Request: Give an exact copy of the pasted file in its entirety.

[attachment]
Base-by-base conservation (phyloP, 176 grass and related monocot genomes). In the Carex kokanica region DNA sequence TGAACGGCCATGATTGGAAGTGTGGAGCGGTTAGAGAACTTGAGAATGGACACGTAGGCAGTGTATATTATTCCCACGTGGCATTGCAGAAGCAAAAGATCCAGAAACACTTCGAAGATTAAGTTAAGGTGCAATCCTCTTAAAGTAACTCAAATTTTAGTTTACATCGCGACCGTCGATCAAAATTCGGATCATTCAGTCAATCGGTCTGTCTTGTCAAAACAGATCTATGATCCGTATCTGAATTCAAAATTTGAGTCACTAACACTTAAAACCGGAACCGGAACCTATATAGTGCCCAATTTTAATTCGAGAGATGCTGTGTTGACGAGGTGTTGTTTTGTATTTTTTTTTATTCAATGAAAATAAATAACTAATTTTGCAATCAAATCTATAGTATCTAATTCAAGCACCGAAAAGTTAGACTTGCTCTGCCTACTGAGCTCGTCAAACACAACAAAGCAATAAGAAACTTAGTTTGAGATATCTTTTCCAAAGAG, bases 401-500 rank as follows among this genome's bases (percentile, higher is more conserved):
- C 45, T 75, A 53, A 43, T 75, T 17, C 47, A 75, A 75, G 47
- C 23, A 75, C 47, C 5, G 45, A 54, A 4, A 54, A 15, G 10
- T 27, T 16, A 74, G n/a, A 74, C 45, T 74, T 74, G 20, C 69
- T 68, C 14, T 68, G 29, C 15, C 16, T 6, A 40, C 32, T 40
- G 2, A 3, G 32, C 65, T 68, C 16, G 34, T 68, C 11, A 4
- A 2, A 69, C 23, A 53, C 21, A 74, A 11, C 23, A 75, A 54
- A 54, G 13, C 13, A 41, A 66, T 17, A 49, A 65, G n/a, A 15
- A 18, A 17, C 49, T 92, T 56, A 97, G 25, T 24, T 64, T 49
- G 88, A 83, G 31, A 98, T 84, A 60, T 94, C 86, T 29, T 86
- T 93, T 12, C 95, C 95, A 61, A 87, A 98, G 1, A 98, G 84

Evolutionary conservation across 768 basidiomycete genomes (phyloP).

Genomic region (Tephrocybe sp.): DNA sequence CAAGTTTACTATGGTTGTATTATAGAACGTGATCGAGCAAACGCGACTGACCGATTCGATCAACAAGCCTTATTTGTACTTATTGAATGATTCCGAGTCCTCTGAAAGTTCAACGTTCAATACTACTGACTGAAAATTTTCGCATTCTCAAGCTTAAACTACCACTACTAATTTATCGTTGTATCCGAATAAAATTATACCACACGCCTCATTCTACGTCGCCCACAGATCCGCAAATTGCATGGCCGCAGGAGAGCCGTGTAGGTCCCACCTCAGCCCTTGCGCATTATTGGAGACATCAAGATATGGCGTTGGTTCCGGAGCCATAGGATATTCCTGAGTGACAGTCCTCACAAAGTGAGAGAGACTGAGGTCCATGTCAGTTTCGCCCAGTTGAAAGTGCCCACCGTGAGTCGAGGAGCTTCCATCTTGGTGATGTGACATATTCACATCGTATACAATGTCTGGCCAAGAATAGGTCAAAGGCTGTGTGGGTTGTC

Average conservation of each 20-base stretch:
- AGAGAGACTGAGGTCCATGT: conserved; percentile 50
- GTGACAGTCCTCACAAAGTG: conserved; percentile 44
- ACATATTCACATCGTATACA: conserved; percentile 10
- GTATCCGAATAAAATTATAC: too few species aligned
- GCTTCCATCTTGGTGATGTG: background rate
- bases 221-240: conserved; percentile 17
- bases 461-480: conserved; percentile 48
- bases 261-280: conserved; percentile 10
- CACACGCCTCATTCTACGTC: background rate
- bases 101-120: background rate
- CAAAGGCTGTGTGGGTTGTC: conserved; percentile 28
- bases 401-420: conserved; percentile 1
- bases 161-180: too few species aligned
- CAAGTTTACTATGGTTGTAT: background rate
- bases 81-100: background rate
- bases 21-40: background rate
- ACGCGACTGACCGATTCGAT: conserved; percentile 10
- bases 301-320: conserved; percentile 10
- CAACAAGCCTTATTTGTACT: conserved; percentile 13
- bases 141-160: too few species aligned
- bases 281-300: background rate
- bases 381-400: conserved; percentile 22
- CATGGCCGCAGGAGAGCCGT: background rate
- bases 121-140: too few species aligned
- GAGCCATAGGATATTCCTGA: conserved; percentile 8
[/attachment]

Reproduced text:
Base-by-base conservation (phyloP, 176 grass and related monocot genomes). In the Carex kokanica region DNA sequence TGAACGGCCATGATTGGAAGTGTGGAGCGGTTAGAGAACTTGAGAATGGACACGTAGGCAGTGTATATTATTCCCACGTGGCATTGCAGAAGCAAAAGATCCAGAAACACTTCGAAGATTAAGTTAAGGTGCAATCCTCTTAAAGTAACTCAAATTTTAGTTTACATCGCGACCGTCGATCAAAATTCGGATCATTCAGTCAATCGGTCTGTCTTGTCAAAACAGATCTATGATCCGTATCTGAATTCAAAATTTGAGTCACTAACACTTAAAACCGGAACCGGAACCTATATAGTGCCCAATTTTAATTCGAGAGATGCTGTGTTGACGAGGTGTTGTTTTGTATTTTTTTTTATTCAATGAAAATAAATAACTAATTTTGCAATCAAATCTATAGTATCTAATTCAAGCACCGAAAAGTTAGACTTGCTCTGCCTACTGAGCTCGTCAAACACAACAAAGCAATAAGAAACTTAGTTTGAGATATCTTTTCCAAAGAG, bases 401-500 rank as follows among this genome's bases (percentile, higher is more conserved):
- C 45, T 75, A 53, A 43, T 75, T 17, C 47, A 75, A 75, G 47
- C 23, A 75, C 47, C 5, G 45, A 54, A 4, A 54, A 15, G 10
- T 27, T 16, A 74, G n/a, A 74, C 45, T 74, T 74, G 20, C 69
- T 68, C 14, T 68, G 29, C 15, C 16, T 6, A 40, C 32, T 40
- G 2, A 3, G 32, C 65, T 68, C 16, G 34, T 68, C 11, A 4
- A 2, A 69, C 23, A 53, C 21, A 74, A 11, C 23, A 75, A 54
- A 54, G 13, C 13, A 41, A 66, T 17, A 49, A 65, G n/a, A 15
- A 18, A 17, C 49, T 92, T 56, A 97, G 25, T 24, T 64, T 49
- G 88, A 83, G 31, A 98, T 84, A 60, T 94, C 86, T 29, T 86
- T 93, T 12, C 95, C 95, A 61, A 87, A 98, G 1, A 98, G 84

Evolutionary conservation across 768 basidiomycete genomes (phyloP).

Genomic region (Tephrocybe sp.): DNA sequence CAAGTTTACTATGGTTGTATTATAGAACGTGATCGAGCAAACGCGACTGACCGATTCGATCAACAAGCCTTATTTGTACTTATTGAATGATTCCGAGTCCTCTGAAAGTTCAACGTTCAATACTACTGACTGAAAATTTTCGCATTCTCAAGCTTAAACTACCACTACTAATTTATCGTTGTATCCGAATAAAATTATACCACACGCCTCATTCTACGTCGCCCACAGATCCGCAAATTGCATGGCCGCAGGAGAGCCGTGTAGGTCCCACCTCAGCCCTTGCGCATTATTGGAGACATCAAGATATGGCGTTGGTTCCGGAGCCATAGGATATTCCTGAGTGACAGTCCTCACAAAGTGAGAGAGACTGAGGTCCATGTCAGTTTCGCCCAGTTGAAAGTGCCCACCGTGAGTCGAGGAGCTTCCATCTTGGTGATGTGACATATTCACATCGTATACAATGTCTGGCCAAGAATAGGTCAAAGGCTGTGTGGGTTGTC

Average conservation of each 20-base stretch:
- AGAGAGACTGAGGTCCATGT: conserved; percentile 50
- GTGACAGTCCTCACAAAGTG: conserved; percentile 44
- ACATATTCACATCGTATACA: conserved; percentile 10
- GTATCCGAATAAAATTATAC: too few species aligned
- GCTTCCATCTTGGTGATGTG: background rate
- bases 221-240: conserved; percentile 17
- bases 461-480: conserved; percentile 48
- bases 261-280: conserved; percentile 10
- CACACGCCTCATTCTACGTC: background rate
- bases 101-120: background rate
- CAAAGGCTGTGTGGGTTGTC: conserved; percentile 28
- bases 401-420: conserved; percentile 1
- bases 161-180: too few species aligned
- CAAGTTTACTATGGTTGTAT: background rate
- bases 81-100: background rate
- bases 21-40: background rate
- ACGCGACTGACCGATTCGAT: conserved; percentile 10
- bases 301-320: conserved; percentile 10
- CAACAAGCCTTATTTGTACT: conserved; percentile 13
- bases 141-160: too few species aligned
- bases 281-300: background rate
- bases 381-400: conserved; percentile 22
- CATGGCCGCAGGAGAGCCGT: background rate
- bases 121-140: too few species aligned
- GAGCCATAGGATATTCCTGA: conserved; percentile 8